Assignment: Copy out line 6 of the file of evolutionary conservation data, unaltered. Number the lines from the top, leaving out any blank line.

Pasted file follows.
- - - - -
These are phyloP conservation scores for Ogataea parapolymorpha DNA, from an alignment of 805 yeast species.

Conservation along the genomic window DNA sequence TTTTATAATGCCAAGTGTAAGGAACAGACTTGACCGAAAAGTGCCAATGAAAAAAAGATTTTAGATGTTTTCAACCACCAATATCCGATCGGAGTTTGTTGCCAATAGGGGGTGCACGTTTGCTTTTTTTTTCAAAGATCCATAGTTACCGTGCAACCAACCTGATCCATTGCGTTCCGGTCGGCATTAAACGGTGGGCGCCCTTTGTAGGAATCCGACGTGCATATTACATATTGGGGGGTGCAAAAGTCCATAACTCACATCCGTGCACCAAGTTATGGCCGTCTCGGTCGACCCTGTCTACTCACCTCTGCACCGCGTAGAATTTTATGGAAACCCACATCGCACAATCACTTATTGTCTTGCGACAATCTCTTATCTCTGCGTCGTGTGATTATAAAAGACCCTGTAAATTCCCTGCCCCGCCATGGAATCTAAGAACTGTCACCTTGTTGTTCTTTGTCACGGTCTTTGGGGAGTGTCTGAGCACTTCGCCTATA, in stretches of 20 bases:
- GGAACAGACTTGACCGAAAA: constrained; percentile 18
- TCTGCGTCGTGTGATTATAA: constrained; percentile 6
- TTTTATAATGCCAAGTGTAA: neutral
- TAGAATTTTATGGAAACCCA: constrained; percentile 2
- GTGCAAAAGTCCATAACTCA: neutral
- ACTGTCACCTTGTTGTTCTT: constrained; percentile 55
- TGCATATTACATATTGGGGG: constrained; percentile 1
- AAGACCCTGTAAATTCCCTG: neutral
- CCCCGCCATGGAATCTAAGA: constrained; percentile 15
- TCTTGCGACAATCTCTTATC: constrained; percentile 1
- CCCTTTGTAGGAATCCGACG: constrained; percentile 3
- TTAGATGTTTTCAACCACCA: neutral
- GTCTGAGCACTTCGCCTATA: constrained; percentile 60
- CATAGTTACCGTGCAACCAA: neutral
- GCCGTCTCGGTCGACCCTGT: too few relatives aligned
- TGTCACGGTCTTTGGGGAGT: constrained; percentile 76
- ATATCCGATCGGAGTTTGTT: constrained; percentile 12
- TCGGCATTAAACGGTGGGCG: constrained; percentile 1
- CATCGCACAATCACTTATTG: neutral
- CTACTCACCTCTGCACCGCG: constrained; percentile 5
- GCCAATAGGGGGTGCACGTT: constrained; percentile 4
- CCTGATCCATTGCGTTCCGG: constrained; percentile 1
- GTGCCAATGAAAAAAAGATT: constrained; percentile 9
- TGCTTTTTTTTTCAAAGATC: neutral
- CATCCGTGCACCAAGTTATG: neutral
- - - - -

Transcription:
- TAGAATTTTATGGAAACCCA: constrained; percentile 2